In C#, operators are static methods. The return value of an operator represents the result of an operation. The operator’s parameters are the operands.

You can define an addition operator for a `Fraction`

class as you would any other class method, but with a bit of a difference. Instead of a method name, you use the C# syntax of combining the `operator`

keyword with the plus sign (`+`

) operator, combined with the keyword `static`

. For example, the overloaded addition operator (the `operator+`

method) takes two `Fraction`

objects (the fractions you want to add) as parameters and returns a reference to another `Fraction`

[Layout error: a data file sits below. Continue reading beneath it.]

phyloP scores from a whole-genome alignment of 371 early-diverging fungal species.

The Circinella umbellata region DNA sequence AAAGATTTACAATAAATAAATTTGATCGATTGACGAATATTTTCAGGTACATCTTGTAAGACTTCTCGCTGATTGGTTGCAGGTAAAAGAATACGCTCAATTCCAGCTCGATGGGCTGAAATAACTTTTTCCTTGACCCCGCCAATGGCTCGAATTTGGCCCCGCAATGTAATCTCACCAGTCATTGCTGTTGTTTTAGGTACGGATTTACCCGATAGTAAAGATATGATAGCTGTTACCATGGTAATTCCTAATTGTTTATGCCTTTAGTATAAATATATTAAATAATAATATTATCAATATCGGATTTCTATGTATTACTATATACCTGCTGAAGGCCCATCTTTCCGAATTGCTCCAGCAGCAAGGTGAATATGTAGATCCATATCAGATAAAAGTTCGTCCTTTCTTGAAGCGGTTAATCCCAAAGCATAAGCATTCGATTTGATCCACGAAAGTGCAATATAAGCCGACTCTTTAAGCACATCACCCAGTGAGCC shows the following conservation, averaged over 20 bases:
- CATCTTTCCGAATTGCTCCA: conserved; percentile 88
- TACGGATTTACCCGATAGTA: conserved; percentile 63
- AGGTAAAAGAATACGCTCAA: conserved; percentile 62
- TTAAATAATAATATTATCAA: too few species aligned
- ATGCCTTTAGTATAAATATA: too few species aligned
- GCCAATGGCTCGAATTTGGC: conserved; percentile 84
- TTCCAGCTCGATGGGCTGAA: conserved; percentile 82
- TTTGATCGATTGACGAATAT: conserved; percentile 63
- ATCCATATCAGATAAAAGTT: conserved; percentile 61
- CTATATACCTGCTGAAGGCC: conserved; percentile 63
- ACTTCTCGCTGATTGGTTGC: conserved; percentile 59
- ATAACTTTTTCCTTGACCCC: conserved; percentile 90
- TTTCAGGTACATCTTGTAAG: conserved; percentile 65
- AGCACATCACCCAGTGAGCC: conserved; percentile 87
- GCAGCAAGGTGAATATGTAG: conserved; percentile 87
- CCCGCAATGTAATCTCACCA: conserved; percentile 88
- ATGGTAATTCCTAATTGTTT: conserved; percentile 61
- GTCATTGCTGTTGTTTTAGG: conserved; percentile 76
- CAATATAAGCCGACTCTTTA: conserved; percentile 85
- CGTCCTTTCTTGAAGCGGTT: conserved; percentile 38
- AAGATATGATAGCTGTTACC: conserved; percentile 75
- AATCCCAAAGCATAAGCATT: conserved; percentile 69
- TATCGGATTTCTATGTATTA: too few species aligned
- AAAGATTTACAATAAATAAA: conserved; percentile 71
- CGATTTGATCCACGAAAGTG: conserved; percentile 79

object representing the sum of the two parameters. Here is its signature:

public static Fraction operator+(Fraction lhs, Fraction rhs)

And here’s what you can do with it. Assume, for instance, that you’ve defined two fractions representing the portion of a pie you’ve eaten for breakfast and lunch, respectively. (You love pie.)

Fraction pieIAteForBreakfast = new Fraction(1,2); // 1/2 of a pie Fraction pieIAteForLunch = new Fraction(1,3); // 1/3 of a pie

The overloaded `operator+`

allows you to figure out how much pie you’ve eaten in total. (And there’s still 1/6 of the pie leftover for dinner!) You would write:

Fraction totalPigOut = pieIAteForBreakfast + pieIAteForLunch;

The compiler takes the first operand (`pieIAteForBreakfast`

) and passes it to `operator+`

as the parameter `lhs`

; it passes the second operand (`pieIAteForLunch`

) as `rhs`

. These two `Fraction`

s are then ...

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